Sports Coach Logo

website Translator

            topics

site search facility

 

 

 

 


Competitive Anxiety

Competition can cause athletes to react both physically (somatic) and mentally (cognitive) in a manner which can negatively affect their performance abilities. Stress, arousal and anxiety are terms used to describe this condition.

The major problem in competition is letting your mind work against you rather than for you. You must accept anxiety symptoms as part and parcel of the competition experience; only then will anxiety begin to facilitate your performance. Gallwey (2000)[8] explains the elements of interference that impact on performance.

  • Performance = Potential - Interference.

Anxiety - Performance Relationship Theory

Drive Theory

According to the Drive Theory (Zajonc 1965)[7] if an athlete is appropriately skilled then it will help them to perform well if their drive to compete is aroused - they are "psyched up".

Inverted-U hypothesis

An alternative approach to Drive Theory is known as the Inverted-U hypothesis (Yerkes 1908)[2] that predicts a relationship between arousal and performance approximates to an inverted U shape. The theory is that as arousal is increased then performance improves but only up to a certain point (top of the inverted U). If the athlete's arousal is increased beyond this point then performance diminishes.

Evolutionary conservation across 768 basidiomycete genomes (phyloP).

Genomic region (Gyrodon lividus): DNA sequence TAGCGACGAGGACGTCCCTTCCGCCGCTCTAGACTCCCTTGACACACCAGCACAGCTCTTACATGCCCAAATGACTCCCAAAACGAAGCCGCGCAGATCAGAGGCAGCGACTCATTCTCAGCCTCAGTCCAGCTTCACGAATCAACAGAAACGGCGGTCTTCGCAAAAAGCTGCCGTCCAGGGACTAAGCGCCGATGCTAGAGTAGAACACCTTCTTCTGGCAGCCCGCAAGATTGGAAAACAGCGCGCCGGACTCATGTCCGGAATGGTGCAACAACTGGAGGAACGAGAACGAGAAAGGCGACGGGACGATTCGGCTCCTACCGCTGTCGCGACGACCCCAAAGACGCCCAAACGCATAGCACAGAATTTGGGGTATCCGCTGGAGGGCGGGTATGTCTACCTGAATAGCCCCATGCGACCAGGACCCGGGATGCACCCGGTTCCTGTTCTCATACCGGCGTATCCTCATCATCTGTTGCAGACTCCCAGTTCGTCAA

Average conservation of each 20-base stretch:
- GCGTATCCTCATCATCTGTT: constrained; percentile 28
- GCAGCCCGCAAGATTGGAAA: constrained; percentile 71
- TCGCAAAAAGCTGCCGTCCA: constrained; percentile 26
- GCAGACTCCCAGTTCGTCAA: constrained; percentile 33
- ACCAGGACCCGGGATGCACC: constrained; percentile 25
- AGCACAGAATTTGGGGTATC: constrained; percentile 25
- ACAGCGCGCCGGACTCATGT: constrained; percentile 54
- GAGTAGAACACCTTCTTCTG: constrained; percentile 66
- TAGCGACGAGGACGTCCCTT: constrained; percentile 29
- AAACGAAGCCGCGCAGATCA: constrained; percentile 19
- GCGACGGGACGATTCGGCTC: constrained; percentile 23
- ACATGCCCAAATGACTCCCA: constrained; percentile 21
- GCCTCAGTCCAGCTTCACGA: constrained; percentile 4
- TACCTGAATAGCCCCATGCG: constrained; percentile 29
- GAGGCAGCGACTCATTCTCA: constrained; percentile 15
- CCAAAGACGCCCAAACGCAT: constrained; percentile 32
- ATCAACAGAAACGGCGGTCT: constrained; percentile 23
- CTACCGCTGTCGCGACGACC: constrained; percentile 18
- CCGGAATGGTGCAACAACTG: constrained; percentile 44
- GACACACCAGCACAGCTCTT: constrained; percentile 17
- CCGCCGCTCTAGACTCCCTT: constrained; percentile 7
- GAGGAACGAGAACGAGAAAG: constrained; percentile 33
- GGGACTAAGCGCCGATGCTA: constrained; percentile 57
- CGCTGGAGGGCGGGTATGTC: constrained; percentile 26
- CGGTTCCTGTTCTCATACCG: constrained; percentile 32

Multi-dimensional Anxiety Theory

Multi-dimensional Anxiety Theory (Martens 1990)[3] is based on the distinction between cognitive anxiety and somatic anxiety. The theory makes a series of predictions:

  • There will be a negative but linear relationship between cognitive anxiety and performance
  • There will be an inverted U relationship between somatic anxiety and performance
  • Somatic anxiety should decline once performance begins but cognitive anxiety may remain high if confidence is low

Catastrophe Theory

Catastrophe Theory (Hardy 1987)[6] suggests that:

  • stress and anxiety will influence performance
  • each athlete will respond in a unique way to competitive anxiety
  • performance will be effected in a unique way which may be difficult to predict using general rules

Optimum Arousal Theory

According to the Optimum Arousal Theory (Hanin 1997)[4] each athlete will perform at their best if their level of arousal or competitive anxiety falls within their optimum functioning zone. The challenge for the coach is to determine the athlete's zone and identify the techniques that will place the athlete in this zone prior to competition.

How do you measure Anxiety?

A range of psychometric tests or sport anxiety questionnaires (SAQ) have been used by sports psychologists to understand and measure this condition. Spielberger (1966)[5] argued that it was necessary to make a distinction between momentary states and more permanent traits.